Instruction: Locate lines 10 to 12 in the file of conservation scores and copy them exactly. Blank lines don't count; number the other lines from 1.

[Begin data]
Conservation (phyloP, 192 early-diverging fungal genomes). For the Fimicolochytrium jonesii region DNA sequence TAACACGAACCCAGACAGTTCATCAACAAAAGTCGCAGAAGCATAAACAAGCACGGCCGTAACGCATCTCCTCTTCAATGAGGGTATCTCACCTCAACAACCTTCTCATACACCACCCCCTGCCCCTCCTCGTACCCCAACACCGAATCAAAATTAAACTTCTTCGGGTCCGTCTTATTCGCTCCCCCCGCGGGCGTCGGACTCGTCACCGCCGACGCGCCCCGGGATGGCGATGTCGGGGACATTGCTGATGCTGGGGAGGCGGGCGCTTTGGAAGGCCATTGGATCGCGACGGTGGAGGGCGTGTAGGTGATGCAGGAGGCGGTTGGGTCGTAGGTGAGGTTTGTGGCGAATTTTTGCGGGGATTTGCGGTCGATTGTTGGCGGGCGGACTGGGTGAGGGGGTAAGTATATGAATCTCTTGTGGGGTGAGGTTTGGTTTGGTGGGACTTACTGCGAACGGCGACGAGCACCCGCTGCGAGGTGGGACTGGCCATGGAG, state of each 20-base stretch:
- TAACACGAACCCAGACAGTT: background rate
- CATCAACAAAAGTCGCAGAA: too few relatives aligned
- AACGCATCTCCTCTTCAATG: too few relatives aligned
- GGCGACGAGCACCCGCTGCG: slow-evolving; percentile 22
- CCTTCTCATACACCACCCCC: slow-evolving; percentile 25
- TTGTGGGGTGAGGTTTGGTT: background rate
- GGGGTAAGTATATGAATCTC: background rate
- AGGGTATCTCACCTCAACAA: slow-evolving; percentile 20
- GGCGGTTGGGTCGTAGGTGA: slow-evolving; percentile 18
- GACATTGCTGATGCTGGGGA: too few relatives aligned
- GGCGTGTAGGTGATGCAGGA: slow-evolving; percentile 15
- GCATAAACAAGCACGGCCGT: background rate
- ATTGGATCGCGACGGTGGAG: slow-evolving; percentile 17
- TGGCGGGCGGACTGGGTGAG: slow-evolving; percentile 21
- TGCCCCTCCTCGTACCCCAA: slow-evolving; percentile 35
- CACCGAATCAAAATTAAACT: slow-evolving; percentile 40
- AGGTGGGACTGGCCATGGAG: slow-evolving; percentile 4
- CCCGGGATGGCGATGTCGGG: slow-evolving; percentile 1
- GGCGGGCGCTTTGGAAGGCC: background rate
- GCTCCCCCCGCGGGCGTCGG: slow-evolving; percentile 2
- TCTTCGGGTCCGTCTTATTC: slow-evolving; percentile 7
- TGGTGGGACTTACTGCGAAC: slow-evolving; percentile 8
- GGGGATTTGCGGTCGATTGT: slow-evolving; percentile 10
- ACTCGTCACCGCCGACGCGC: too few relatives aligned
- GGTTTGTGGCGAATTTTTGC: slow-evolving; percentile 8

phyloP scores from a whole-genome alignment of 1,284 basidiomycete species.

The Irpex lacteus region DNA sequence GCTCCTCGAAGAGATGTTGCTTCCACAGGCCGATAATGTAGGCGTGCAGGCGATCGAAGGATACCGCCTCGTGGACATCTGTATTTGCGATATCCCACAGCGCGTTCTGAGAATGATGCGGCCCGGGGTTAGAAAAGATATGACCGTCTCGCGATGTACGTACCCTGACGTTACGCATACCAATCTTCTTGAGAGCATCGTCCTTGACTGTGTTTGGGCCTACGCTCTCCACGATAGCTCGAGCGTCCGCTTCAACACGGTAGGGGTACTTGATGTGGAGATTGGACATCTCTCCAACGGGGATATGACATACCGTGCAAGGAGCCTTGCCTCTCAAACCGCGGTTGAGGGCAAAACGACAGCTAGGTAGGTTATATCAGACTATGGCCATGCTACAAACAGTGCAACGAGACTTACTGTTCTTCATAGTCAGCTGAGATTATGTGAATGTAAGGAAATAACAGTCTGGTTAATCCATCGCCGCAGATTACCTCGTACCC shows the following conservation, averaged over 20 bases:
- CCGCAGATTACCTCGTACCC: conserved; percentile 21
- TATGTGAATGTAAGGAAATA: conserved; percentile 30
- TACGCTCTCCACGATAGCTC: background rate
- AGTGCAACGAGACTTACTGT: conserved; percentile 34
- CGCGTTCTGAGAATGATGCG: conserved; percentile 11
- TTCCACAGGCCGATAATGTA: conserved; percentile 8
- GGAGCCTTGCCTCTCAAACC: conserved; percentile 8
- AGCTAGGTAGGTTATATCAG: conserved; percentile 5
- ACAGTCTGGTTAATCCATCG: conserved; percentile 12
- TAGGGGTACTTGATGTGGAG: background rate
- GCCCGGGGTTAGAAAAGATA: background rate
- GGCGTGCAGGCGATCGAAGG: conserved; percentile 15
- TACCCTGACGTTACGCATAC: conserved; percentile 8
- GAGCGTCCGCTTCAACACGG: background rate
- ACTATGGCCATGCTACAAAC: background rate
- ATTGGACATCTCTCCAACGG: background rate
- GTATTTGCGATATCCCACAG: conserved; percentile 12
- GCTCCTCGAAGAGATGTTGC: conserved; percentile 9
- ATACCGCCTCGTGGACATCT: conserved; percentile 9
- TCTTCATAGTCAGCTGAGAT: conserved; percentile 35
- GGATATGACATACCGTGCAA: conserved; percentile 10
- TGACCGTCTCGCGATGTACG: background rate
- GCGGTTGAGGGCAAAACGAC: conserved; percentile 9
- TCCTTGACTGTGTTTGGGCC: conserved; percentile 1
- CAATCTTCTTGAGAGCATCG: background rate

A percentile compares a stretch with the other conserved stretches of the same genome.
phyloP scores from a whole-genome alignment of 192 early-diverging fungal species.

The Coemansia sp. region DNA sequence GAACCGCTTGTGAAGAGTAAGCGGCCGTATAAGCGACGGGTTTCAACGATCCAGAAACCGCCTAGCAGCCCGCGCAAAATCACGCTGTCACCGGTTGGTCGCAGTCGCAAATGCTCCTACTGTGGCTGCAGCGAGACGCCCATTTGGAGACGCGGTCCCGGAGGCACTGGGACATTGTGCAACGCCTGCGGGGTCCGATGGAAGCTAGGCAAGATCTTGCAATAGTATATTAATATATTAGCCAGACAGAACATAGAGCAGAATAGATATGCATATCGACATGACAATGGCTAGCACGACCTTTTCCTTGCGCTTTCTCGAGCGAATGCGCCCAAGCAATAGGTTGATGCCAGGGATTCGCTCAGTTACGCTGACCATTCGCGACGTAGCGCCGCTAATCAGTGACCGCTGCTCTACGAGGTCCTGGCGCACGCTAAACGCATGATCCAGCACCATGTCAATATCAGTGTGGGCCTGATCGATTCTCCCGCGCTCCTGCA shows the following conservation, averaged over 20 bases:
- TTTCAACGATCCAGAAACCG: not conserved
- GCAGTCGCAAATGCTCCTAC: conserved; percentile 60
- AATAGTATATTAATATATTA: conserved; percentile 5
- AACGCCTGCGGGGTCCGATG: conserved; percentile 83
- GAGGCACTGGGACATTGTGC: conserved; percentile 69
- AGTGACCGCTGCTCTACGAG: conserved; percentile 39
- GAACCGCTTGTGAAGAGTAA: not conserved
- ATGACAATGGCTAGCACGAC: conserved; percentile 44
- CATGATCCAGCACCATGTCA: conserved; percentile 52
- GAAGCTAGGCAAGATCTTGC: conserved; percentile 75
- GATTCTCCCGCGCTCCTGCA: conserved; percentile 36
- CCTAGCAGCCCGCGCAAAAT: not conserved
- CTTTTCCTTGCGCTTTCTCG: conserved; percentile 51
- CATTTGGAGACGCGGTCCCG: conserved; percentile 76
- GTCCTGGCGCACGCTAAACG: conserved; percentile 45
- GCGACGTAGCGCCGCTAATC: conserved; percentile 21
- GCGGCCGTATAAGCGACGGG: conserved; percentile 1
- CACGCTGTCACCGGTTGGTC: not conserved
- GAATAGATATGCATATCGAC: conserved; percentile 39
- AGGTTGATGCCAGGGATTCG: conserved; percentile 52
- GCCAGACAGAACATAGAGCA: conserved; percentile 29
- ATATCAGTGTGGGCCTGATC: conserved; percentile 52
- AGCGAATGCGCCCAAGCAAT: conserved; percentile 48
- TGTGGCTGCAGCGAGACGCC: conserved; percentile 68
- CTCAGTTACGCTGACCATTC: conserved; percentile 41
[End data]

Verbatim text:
- GGCGGTTGGGTCGTAGGTGA: slow-evolving; percentile 18
- GACATTGCTGATGCTGGGGA: too few relatives aligned
- GGCGTGTAGGTGATGCAGGA: slow-evolving; percentile 15